Do people even use the term Blogroll anymore? I am so late to this blogging thing that I’m not sure what to call it. Anyway, we all start somewhere in our wine journey. This post is dedicated to the individuals who inspired me to take wine seriously and learn as much as I can. I hope my readers find these websites, books, and podcasts as fascinating and useful as I do.
WineFolly.com: Husband and wife team Madeline Pluckette and Justin Hammack run the best educational site on the internet for anyone who wants to learn about wine. They have a post on virtually any wine topic, varietal, or wine region. WF starts out with the basics on a given grape, but slowly peels back the onion until you’re reading about a specific south-facing slope on a river in northern Spain. In addition to comprehensiveness, WineFolly’s unique visual aesthetic sets them apart from other sites. This shows in their approach to visual tasting notes and maps. The detailed maps of every major wine region around the world are a great reference for online study and are also available for gift purchase.
Their two books are essential reading and reference materials. I own both and use them every day. One is the lighter version (think Valpolicella) and the other is the heavier (Amarone) version. Both start with the absolute basics on how wine is made, served, and enjoyed. Then they move on to teach about key varietals and wine styles using their signature visual approach. As someone interested in the business of wine, I find their charts showing the acreage of key grapes and where they are grown around the world to be particularly helpful.
Opening a Bottle: If WineFolly is the fun and practical learning site for aspiring winos, Opening a Bottle is the one for hardcore grape fans looking to dive deeper below the surface.
The site is a beautiful photographic love letter to mostly Italian and French wines by wine writer Kevin Day. Each post explores a particular producer that Kevin finds compelling. In many cases he knows the producer quite well through visits to the vineyard. This shows up in the quality of his writing and passion for his subjects. Opening a Bottle inspires both wanderlust and a thirst for ever more wine knowledge. He focuses on finding the producers in famous regions who are expressing that region most honestly and uniquely.
Wine-Searcher.com: This site is useful for where specific wines are available for purchase around the world. It’s fascinating to search for famous wines and see price differences across retailers and vintages. The site also has a summary of major reviews and scores. As the name implies, the Wine-Searcher has a deep reserve of data on the wines consumers are searching for around the world.
I find the site’s news section to be tremendously valuable. W. Blake Gray and his team of contributing writers cover the global wine trade with a keen business eye.
The Italian Wine Podcast: Tuscany-based Monty Waldin hosts a regular series of interviews with Italian winemakers, viticulturists, and other experts in casual environment. He is a funny and delightful host who can keep it light while also asking fascinating viticultural questions. In a few minutes this podcast can bring to life a new wine growing corner of Italy and make you feel like you’re there. It’s a great place to learn about small producers and make plans to visit their estates on your next trip.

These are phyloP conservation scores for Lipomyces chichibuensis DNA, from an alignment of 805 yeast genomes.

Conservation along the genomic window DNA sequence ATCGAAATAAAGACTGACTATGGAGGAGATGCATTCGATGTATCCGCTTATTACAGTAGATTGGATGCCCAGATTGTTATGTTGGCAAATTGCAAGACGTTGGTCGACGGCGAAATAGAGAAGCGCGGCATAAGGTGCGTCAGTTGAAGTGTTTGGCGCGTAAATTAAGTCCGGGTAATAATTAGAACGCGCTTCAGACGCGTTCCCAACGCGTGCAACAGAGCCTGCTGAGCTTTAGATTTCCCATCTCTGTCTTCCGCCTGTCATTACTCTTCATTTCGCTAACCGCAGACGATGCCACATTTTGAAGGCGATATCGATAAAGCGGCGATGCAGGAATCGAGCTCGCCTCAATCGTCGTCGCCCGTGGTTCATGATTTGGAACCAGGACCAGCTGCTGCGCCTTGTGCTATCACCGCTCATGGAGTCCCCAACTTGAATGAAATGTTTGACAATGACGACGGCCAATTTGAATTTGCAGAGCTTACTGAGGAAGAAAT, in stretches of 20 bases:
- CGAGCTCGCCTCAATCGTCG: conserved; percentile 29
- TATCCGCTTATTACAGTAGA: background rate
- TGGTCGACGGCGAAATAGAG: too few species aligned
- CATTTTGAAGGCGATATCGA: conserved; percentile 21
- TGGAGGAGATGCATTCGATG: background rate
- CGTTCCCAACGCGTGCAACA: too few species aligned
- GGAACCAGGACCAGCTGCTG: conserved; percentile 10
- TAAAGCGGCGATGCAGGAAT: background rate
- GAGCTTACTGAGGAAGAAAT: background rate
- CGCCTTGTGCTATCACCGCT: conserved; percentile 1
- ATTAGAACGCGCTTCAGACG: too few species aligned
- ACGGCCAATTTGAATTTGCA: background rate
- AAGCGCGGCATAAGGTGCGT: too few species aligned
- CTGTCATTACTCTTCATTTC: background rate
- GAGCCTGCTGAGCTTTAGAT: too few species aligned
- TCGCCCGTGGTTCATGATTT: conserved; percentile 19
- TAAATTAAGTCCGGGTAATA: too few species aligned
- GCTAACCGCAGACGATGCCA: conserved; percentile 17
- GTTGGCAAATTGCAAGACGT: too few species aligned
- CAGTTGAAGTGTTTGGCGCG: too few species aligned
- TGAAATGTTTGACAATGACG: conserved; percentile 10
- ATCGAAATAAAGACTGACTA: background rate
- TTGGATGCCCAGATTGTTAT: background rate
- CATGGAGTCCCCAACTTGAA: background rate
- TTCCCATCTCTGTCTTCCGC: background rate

John Fodera’s Tuscan Vines: John’s site is dedicated to Tuscany and it’s greatest red wines. His frequent reviews have helped me familiarize myself with the most important Tuscan producers and blends. He also covers lesser-known Super Tuscan blends. I find these wines sometimes confusing because they are IGT wines with unique names. John often highlights those Super Tuscans and Rossos di Montalcino offering tremendous value for the money. He is also a fun follow on Twitter.
On the Wine Trail in Italy: Alfonso Cevola is a former distributor turned writer with loads of experience traversing the globe promoting Italian wine. He combines sage insights into the business of selling wine with his own musings on life in both America and Italy. Often his posts don’t even deal directly with wine or specific grapes. But his writing is beautiful and the images he pairs with it are haunting and beguiling, much like Italy.
Ciro Pirone: Ciro is wine director for a great wine distributor in New England, Horizon. He promotes and teaches about native Italian grapes and wine through his short videos on YouTube. I learn something new every time I sit down and watch one of these and I cannot recommend them enough to Italian wine enthusiasts. He made a series of daily videos for the coronavirus lockdown starting in March that is still going strong.
Native Wine Grapes of Italy: Ian D’Agata is the foremost authority and proponent of Italy’s native grapes and he wrote two epic books to prove it. I often refer to the first book, Native Wine Grapes of Italy. If you have this book out on your desk or bar you know you have a problem when it comes to Italian wine. You’ll find yourself asking your local shop to find and carry something esoteric like a Ruche or Timorasso.
I want to give a huge thanks to the creators, thinkers, and drinkers who bring these resources together and make them available. It’s a wonderful time to be wine lover in part because of the educational content that’s out there. Take advantage!